Early on the morning of May 4, 2021, Tess Rowland climbed into the 2019 Honda HR-V that her grandfather had purchased for her from Rick Case Honda in Davie as a college graduation gift.
Because she had to be at ABC affiliate WMBB News 13 in Panama City by 3:30 a.m. for her shift as a morning television reporter, Tess left the house a little after 2:30. She followed the same route that she always took, traveling along U.S. Highway 98 in Panama City Beach. Her commute to the station was about 15 miles.
“At that hour, there was rarely anyone on the road,” Tess says. “It was a normal Tuesday for me.
“Until it wasn’t.”
At age 22, the native of Weston was living her dream. The one-time theater major at American Heritage—who’d performed with classmates at Carnegie Hall in New York and at the world’s largest performance arts festival (Edinburgh Festival Fringe) in Scotland—had embarked on a different but equally compelling path while attending Loyola University in New Orleans.
Through her volunteer service projects with the college she met countless residents still affected, more than a decade later, by Hurricane Katrina. The idea struck her like a thunderbolt.
“The people of the city needed to be given a microphone to share their stories,” Tess says. “I wanted to be that sounding board and outlet for them.”
Between her theater training, her relentless curiosity and her innate empathy, Tess was a natural as a broadcast journalist. She gained invaluable experience at stations in New Orleans, including investigative work at WVUE, the Fox affiliate, before graduating from Loyola and accepting a job at News 13 in Panama City.
Her goal of one day becoming a fixture at the anchor desk of a large-market television station seemed well within her reach.
Until it wasn’t.
Today, at 24, and no longer a television reporter (she left the station last October), Tess is sharing her own story as the new national president of Mothers Against Drunk Driving. According to the Centers of Disease Control and Prevention, 32 people in the United States are killed every day in crashes involving an alcohol-impaired driver—one death every 45 minutes.
As Tess explains, we don’t hear many drunk-driving stories from survivors because so many people in such crashes don’t survive—deaths, she emphasizes, that are all preventable.
“Not only do I get to share my story, but I get to share their stories too,” she says. “Because they’re not forgotten. And their deaths should not be in vain.”
In this candid interview with Lifestyle, Tess, who began her two-year term in February as national spokesperson for the nation’s largest nonprofit working to end drunk and drugged driving, describes in detail what happened next on May 4, 2021.
What do you recall about the crash and the aftermath?
I remember seeing the bright headlights. And then, blackness.
I still see those headlights in my dreams.
My understanding of the crash is that this individual had turned into my lane, the left lane, driving in the wrong direction. It was a head-on collision. [Note: The suspected drunk driver spent a day in jail and was bonded out; there’s pending litigation.]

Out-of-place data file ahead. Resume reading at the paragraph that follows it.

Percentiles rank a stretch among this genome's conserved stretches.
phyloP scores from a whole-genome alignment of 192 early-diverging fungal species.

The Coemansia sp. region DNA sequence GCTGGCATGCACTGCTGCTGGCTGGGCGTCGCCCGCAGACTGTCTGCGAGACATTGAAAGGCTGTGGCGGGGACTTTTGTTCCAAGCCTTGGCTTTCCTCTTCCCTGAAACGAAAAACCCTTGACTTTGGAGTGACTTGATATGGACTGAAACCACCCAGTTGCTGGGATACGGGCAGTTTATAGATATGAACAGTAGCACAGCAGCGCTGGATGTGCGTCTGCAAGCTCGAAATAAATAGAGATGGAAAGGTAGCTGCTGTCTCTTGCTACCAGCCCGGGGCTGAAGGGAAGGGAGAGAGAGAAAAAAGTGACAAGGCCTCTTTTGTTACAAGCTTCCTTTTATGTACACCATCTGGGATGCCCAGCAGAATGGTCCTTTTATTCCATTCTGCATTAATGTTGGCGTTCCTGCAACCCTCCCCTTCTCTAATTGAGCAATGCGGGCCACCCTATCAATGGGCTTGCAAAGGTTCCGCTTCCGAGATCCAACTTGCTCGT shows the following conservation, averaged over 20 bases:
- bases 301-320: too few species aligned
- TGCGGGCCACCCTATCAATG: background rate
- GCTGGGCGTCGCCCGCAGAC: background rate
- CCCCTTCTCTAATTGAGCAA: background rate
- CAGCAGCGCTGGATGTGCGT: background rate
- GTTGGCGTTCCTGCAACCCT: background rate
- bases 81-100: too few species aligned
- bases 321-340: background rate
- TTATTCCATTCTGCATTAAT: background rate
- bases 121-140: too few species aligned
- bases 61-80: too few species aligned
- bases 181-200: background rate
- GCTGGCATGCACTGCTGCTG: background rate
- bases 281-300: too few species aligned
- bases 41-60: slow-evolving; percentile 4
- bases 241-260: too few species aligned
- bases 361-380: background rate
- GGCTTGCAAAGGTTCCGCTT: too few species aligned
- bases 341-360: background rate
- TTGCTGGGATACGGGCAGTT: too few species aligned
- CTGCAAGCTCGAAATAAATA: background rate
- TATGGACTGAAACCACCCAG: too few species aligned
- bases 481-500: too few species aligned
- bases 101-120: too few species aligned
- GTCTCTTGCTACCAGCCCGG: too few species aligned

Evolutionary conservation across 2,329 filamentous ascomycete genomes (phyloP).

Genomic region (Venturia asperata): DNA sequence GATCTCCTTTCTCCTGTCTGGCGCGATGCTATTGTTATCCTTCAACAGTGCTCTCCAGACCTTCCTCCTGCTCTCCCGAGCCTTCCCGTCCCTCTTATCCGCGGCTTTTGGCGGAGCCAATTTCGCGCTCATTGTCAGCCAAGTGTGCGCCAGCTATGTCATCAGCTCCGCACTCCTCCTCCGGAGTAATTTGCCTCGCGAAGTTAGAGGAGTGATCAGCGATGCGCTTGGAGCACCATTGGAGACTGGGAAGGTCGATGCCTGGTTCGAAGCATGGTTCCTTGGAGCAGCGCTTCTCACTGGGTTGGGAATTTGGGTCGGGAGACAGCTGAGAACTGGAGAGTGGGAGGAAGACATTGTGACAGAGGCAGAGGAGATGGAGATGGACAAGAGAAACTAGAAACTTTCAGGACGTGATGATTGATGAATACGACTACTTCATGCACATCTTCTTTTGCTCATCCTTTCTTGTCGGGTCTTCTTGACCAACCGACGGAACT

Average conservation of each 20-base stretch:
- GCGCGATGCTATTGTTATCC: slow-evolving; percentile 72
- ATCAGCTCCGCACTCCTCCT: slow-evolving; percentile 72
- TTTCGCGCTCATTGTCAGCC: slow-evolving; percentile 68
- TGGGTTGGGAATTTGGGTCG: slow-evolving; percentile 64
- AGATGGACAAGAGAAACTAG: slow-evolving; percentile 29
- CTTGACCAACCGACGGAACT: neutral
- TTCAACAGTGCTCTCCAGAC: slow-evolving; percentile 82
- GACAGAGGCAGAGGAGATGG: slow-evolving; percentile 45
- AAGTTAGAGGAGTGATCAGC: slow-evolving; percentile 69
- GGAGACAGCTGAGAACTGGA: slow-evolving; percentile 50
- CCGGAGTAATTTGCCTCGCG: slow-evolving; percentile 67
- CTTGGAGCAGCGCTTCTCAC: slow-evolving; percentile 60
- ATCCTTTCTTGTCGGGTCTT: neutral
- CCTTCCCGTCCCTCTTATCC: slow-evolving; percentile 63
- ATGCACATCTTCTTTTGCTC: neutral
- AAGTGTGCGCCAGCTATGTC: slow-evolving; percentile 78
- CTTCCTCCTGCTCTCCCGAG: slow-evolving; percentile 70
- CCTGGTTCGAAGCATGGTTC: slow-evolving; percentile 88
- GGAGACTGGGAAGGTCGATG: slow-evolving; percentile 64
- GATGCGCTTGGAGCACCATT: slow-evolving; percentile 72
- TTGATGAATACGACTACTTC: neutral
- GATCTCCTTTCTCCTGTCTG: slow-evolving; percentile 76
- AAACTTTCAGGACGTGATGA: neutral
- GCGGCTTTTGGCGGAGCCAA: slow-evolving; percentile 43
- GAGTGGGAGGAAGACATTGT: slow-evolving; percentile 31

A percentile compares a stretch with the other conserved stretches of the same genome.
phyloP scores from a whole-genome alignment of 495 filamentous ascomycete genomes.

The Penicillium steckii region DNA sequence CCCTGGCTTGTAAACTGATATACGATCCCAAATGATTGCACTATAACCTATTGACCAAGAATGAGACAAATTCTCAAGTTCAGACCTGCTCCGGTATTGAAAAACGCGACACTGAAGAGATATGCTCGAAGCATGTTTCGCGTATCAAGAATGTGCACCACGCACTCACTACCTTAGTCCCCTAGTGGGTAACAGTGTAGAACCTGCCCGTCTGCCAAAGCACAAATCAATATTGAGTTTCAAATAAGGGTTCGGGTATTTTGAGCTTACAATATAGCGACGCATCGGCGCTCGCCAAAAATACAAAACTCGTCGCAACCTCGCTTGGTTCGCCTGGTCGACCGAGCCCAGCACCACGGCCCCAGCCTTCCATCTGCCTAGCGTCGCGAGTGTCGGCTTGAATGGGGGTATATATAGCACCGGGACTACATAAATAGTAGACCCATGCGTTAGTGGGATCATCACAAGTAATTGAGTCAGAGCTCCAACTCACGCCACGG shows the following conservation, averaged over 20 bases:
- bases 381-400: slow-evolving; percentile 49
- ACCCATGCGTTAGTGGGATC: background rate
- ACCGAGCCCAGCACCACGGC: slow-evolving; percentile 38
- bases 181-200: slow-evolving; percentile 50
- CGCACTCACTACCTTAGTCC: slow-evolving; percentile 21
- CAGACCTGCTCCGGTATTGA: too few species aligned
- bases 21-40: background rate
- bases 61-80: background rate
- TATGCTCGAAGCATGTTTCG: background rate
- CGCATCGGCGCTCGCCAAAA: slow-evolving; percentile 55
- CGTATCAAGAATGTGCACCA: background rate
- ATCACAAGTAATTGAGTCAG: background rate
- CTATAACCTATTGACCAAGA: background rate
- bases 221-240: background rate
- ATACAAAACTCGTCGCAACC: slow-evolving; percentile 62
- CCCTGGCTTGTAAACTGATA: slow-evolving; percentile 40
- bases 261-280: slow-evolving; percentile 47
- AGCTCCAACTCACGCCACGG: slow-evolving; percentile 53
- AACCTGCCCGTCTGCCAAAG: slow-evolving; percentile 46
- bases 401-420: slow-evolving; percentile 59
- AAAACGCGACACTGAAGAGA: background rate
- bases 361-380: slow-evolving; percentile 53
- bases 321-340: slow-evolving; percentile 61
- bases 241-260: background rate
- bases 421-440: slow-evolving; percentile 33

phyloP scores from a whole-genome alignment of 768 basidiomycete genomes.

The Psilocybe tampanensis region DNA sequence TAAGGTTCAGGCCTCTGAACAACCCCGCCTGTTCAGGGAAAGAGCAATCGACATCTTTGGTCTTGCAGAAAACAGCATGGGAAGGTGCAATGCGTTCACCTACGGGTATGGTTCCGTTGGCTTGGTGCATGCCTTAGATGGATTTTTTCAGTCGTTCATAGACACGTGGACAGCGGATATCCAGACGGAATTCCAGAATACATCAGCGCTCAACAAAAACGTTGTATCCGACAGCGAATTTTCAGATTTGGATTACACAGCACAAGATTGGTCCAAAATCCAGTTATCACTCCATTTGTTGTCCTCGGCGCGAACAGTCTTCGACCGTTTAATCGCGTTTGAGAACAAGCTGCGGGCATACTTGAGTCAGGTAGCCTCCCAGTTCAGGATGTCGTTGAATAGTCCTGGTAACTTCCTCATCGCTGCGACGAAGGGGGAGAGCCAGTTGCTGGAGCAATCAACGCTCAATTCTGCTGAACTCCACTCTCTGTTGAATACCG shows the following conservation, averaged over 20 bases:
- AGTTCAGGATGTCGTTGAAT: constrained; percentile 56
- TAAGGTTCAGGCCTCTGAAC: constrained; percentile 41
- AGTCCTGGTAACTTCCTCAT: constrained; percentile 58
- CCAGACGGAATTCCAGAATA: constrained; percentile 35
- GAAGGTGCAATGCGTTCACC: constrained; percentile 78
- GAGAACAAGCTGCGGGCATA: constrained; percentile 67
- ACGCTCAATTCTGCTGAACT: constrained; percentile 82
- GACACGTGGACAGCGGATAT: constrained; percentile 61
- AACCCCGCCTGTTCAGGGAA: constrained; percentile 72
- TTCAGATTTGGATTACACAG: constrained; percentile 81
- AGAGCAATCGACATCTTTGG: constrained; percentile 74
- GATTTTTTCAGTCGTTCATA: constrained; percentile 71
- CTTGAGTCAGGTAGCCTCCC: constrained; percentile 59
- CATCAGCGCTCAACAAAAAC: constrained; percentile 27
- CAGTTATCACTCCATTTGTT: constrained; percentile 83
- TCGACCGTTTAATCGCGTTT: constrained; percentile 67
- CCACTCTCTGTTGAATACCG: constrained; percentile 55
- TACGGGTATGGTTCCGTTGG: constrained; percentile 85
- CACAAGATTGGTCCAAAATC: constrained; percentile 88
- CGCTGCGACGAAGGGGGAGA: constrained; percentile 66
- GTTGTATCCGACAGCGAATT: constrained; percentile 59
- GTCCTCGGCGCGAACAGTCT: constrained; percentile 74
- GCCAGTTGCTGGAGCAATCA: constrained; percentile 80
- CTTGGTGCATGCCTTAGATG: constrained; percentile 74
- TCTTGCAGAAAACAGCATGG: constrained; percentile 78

I remember waking up in the hospital room [Ascension Sacred Heart Bay in Panama City]. I went from being a completely healthy 22-year-old girl—who had completed a 7-mile run the day before—to being told that I needed emergency surgeries for extensive injuries on my entire right side.
The first responders said that it was a miracle that I survived. There was [initial] talk of amputating my right leg; my knee had been pulverized by my dashboard. The doctor said that I’d have to relearn how to walk. I also had fractures to my elbow, arm and shoulder. And I had part of my intestine removed.
They couldn’t tell me how much range of motion I’d have in my shoulder, only that it was a grade-4 fracture—it’s the equivalent of the ball of the shoulder being blown to bits. Because of my age, the doctors wanted to take a chance and rebuild it with plates and screws. They put it together as best they could.
I was in the hospital for 12 days, with five surgeries during that time. In total, I’ve had seven surgeries, requiring four plates and 22 screws to fix my injuries.
It’s only a matter of time until the next surgery. My shoulder is in a state where it’s a ticking time bomb because the bone hasn’t healed. Doctors have shared that I could wake up one morning and not be able to move my arm, and that’s when I’ll need a total shoulder replacement.
What was the emotional fallout from processing this physical trauma?
The mental aspect of the injuries was the hardest to get over. I have four large scars. Being a TV figure, that was an immense blow. I had to cover up the mirrors in my house. I couldn’t stand the sight of myself. Obviously, I dealt with severe PTSD.
I want to give kudos to my mother here. My parents live in Weston. My mother [Teresa] received the call at 3 in the morning that night from a police officer. She packed her car and drove nine hours to Panama City Beach. When she saw me, she quit her job and committed to my recovery. She lived with me for a year and a half.
As I eventually made my way back to News 13, I didn’t feel comfortable driving. [Note: Her recovery included five days of physical therapy a week for three hours at a time.] My mother would wake up at 2 in the morning and drive me into work. It took about eight months for me to feel comfortable enough to get into a car and drive again.
How did sharing your story with viewers of News 13 play into your recovery?
After the crash, a lot of viewers were asking where I was. I decided to be vulnerable and share with them. For a time, we did updates that were very honest and raw. I’d tell viewers what was happening—that I was feeling pain that day, that I was starting physical therapy.